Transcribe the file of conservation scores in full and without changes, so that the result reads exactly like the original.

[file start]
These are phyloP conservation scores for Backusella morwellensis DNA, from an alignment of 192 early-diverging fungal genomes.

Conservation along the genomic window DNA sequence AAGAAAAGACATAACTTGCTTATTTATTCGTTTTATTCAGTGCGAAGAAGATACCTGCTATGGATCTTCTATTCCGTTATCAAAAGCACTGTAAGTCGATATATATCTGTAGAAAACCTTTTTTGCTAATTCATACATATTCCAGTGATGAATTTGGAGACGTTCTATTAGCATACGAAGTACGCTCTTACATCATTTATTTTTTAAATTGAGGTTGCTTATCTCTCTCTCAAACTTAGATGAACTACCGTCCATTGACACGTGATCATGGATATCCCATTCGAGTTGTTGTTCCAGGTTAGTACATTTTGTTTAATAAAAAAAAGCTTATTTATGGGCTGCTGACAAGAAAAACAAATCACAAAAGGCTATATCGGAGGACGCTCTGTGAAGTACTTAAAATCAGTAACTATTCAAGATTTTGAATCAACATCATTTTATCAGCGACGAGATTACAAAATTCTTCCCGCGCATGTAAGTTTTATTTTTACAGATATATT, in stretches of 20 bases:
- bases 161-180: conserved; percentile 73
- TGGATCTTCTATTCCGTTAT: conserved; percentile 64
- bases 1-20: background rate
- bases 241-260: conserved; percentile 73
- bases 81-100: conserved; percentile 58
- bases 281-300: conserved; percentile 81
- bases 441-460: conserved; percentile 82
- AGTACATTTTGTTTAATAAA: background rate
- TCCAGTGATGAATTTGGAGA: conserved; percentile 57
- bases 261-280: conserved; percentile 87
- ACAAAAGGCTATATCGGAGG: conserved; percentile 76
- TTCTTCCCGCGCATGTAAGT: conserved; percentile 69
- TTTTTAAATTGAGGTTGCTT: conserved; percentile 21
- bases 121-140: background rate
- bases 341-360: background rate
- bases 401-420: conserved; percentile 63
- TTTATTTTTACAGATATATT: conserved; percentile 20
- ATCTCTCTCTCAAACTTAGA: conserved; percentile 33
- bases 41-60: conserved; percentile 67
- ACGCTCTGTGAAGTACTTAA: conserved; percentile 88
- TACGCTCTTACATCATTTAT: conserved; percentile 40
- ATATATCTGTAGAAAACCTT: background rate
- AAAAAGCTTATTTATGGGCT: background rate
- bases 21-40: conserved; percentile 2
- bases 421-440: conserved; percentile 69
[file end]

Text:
These are phyloP conservation scores for Backusella morwellensis DNA, from an alignment of 192 early-diverging fungal genomes.

Conservation along the genomic window DNA sequence AAGAAAAGACATAACTTGCTTATTTATTCGTTTTATTCAGTGCGAAGAAGATACCTGCTATGGATCTTCTATTCCGTTATCAAAAGCACTGTAAGTCGATATATATCTGTAGAAAACCTTTTTTGCTAATTCATACATATTCCAGTGATGAATTTGGAGACGTTCTATTAGCATACGAAGTACGCTCTTACATCATTTATTTTTTAAATTGAGGTTGCTTATCTCTCTCTCAAACTTAGATGAACTACCGTCCATTGACACGTGATCATGGATATCCCATTCGAGTTGTTGTTCCAGGTTAGTACATTTTGTTTAATAAAAAAAAGCTTATTTATGGGCTGCTGACAAGAAAAACAAATCACAAAAGGCTATATCGGAGGACGCTCTGTGAAGTACTTAAAATCAGTAACTATTCAAGATTTTGAATCAACATCATTTTATCAGCGACGAGATTACAAAATTCTTCCCGCGCATGTAAGTTTTATTTTTACAGATATATT, in stretches of 20 bases:
- bases 161-180: conserved; percentile 73
- TGGATCTTCTATTCCGTTAT: conserved; percentile 64
- bases 1-20: background rate
- bases 241-260: conserved; percentile 73
- bases 81-100: conserved; percentile 58
- bases 281-300: conserved; percentile 81
- bases 441-460: conserved; percentile 82
- AGTACATTTTGTTTAATAAA: background rate
- TCCAGTGATGAATTTGGAGA: conserved; percentile 57
- bases 261-280: conserved; percentile 87
- ACAAAAGGCTATATCGGAGG: conserved; percentile 76
- TTCTTCCCGCGCATGTAAGT: conserved; percentile 69
- TTTTTAAATTGAGGTTGCTT: conserved; percentile 21
- bases 121-140: background rate
- bases 341-360: background rate
- bases 401-420: conserved; percentile 63
- TTTATTTTTACAGATATATT: conserved; percentile 20
- ATCTCTCTCTCAAACTTAGA: conserved; percentile 33
- bases 41-60: conserved; percentile 67
- ACGCTCTGTGAAGTACTTAA: conserved; percentile 88
- TACGCTCTTACATCATTTAT: conserved; percentile 40
- ATATATCTGTAGAAAACCTT: background rate
- AAAAAGCTTATTTATGGGCT: background rate
- bases 21-40: conserved; percentile 2
- bases 421-440: conserved; percentile 69